2007-04-24

faith based “scholarship”

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by Neil Godfrey

Passing on here notice of an article currently being discussed on the iidb site.

The article is by biblical scholar Michael V. Fox and titled “Bible Scholarhip and Faith-Based Study: My View” posted on the SBL site. A breath of fresh air in this miasmic field. I find it encouraging also to see I’m not alone in detecting the strange partnership between conservative christian “scholarship” and postmodernism — as I’ve alluded to in my discussions of Richard Bauckham’s “Jesus and the Eyewitnesses”.

Some excerpts from Fox’s article:

In my view, faith-based study has no place in academic scholarship, whether the object of study is the Bible, the Book of Mormon, or Homer. Faith-based study is a different realm of intellectual activity that can dip into Bible scholarship for its own purposes, but cannot contribute to it.

Scholarship rests on evidence. Faith, by definition, is belief when evidence is absent.

Faith-based Bible study is not part of scholarship even if some of its postulates turn out to be true. If scholarship, such as epigraphy and archaeology, should one day prove the existence of a Davidic empire, faith-based study will have had no part in the discovery (even if some epigraphers incidentally hold faith of one sort or another) because it starts with the conclusions it wishes to reach.

There is an atmosphere abroad in academia (loosely associated with postmodernisms) that tolerates and even encourages ideological scholarship and advocacy instruction. Some conservative religionists have picked this up. I have heard students, and read authors, who justify their biases by the rhetoric of postmodern self-indulgence. Since no one is viewpoint neutral and every one has presuppositions, why exclude Christian presuppositions? Why allow the premise of errancy but not of inerrancy? Such sophistry can be picked apart, but the climate does favor it.

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Neil Godfrey

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  • 2007-04-25 02:13:51 GMT+0000 - 02:13 | Permalink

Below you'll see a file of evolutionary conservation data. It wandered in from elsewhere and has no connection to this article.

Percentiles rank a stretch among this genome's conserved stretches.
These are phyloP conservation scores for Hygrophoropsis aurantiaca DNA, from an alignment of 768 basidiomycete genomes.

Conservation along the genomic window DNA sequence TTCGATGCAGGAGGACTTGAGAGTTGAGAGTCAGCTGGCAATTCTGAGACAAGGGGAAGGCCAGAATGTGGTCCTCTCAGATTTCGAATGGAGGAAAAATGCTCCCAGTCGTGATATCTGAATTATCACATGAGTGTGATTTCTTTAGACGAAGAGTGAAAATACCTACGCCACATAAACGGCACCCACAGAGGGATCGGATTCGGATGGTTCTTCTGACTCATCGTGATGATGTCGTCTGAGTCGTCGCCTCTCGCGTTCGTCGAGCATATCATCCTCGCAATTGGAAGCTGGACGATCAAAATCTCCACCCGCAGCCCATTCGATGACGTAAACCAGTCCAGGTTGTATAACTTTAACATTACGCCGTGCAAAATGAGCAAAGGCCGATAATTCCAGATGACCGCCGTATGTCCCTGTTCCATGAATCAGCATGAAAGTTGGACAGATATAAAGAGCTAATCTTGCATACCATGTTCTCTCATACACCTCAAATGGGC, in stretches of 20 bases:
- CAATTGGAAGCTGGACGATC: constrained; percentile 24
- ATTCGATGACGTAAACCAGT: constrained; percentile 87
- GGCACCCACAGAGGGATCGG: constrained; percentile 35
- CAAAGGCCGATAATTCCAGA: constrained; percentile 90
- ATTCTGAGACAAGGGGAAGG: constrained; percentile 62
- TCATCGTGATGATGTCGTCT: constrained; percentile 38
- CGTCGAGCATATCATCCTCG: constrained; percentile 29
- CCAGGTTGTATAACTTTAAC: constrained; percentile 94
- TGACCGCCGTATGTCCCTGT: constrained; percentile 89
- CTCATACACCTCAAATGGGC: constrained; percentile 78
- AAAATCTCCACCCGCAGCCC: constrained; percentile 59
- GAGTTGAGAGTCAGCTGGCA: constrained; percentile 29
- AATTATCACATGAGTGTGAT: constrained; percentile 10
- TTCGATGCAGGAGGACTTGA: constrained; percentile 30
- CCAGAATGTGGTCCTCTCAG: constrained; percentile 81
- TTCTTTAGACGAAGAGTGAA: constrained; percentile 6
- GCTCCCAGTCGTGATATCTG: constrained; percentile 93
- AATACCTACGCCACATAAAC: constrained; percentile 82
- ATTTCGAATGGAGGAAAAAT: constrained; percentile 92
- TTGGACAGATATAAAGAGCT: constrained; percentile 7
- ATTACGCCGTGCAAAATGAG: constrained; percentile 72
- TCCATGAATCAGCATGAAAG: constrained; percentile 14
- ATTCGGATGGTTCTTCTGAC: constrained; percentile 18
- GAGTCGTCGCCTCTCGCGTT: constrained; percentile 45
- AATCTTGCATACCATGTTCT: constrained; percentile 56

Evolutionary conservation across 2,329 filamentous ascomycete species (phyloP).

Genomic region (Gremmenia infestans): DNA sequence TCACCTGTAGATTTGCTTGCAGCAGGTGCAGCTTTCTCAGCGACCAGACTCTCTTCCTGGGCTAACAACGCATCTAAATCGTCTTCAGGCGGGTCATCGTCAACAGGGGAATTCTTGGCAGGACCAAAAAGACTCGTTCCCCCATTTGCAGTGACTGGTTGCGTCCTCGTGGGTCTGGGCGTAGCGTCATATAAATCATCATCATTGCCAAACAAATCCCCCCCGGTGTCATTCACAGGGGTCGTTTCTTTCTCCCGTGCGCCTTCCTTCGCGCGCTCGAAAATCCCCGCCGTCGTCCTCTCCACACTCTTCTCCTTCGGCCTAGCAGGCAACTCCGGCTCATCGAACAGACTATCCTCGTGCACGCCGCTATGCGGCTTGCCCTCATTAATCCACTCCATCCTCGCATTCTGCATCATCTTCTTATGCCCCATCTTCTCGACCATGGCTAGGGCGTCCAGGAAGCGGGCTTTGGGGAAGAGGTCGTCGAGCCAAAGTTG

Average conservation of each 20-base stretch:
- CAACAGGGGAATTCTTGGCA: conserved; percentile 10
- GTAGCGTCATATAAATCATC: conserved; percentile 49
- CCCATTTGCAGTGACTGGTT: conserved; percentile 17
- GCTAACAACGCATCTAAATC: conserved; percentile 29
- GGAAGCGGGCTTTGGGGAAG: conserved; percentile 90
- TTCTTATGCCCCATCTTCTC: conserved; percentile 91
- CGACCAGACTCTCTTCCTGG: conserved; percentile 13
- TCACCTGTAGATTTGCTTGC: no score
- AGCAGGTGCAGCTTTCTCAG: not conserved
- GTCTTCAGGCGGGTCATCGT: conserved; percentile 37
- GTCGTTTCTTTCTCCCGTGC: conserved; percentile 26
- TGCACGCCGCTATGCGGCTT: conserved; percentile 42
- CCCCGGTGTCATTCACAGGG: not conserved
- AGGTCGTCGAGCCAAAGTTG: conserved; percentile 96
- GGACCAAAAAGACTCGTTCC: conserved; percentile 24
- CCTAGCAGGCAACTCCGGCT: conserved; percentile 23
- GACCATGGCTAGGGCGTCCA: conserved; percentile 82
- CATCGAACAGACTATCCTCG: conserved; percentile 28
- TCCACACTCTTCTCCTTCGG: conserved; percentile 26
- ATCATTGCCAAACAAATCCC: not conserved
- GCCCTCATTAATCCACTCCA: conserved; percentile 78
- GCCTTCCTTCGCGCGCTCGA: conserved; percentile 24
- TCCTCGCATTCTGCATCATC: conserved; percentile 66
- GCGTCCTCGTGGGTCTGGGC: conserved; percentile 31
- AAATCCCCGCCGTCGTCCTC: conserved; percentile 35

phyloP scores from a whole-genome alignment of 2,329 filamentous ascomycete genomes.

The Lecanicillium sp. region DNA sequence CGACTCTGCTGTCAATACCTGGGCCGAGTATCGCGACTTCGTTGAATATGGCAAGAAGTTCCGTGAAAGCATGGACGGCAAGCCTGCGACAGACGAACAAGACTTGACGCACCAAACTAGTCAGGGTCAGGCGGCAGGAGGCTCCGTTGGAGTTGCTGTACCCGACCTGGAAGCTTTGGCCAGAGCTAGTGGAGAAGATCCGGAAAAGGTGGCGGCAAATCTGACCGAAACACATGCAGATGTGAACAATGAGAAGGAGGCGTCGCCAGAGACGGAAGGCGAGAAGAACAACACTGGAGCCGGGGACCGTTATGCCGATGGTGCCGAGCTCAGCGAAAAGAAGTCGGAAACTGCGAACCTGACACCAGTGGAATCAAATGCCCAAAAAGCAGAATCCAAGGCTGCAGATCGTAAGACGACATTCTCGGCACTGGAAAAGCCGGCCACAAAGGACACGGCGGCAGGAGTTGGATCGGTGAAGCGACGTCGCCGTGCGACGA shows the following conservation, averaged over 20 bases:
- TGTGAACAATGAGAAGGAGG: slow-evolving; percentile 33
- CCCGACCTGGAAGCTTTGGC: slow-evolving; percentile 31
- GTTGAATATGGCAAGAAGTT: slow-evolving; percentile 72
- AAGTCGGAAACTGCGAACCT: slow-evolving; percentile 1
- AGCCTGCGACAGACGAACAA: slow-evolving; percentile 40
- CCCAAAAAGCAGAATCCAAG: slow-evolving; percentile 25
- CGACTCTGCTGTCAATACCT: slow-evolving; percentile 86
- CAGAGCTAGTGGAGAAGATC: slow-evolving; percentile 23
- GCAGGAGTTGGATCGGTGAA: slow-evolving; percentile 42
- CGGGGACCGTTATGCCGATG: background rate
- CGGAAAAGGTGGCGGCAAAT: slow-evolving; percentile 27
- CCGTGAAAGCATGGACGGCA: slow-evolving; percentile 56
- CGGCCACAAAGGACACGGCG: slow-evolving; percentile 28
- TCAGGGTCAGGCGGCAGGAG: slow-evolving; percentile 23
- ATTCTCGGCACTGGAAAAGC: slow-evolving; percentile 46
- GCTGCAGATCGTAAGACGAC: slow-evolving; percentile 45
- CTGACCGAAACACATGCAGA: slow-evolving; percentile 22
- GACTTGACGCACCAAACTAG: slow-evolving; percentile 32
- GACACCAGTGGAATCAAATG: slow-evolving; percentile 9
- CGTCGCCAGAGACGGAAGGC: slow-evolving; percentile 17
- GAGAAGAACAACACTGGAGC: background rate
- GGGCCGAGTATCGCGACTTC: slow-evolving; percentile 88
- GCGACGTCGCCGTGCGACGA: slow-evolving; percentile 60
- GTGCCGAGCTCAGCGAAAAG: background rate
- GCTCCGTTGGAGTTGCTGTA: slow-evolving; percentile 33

Can’t say that I disagree with anything in particular that he says. My only problem is, who exactly is he referring to when he describes faith-based scholarship? I know that conservative scholars like Ben Witherington and N.T. Wright are often accused of doing it, but they for the most part simply engage in critical scholarship like everyone else. I have never heard them argue something in the academy simply on the basis of it being found in scripture. Even if they think it’s important for the faith, they’ll try to back it up using arguments from the primary sources and secondary literature, just like Doherty and Price do from their angle.

    But this man definitely needs to take a course in cognitive psychology. His naive talk of simply following the evidence and not basing anything on faith reveals a profound ignorance of the way people actually think, and not just supposedly ‘religious’ people either.

  • 2007-04-25 12:54:51 GMT+0000 - 12:54 | Permalink

    You wrote: “Even if they think it’s important for the faith, they’ll try to back it up using arguments from the primary sources and secondary literature . . .”

    My response: You missed an essential point in that article. The very scenario you describe here is the problem. Fox wrote: “faith-based study . . . starts with the conclusions it wishes to reach.”

    So when you speak of a scholar trying to back up something important to his faith with arguments from the sources etc that is exactly the problem Fox is attempting to address. The faith-based scholar knows the outcome of his studies before he begins and then will select his evidence to support and justify whatever is important to his faith. So he can claim he is being scholarly — working with the evidence. And if there is any evidence that contradicts his faith? He will simply find a critique of that and push and elaborate that critique. It’s a “slam dunk” as you Americans say. It’s a foregone conclusion. It is not honest scholarly enquiry.

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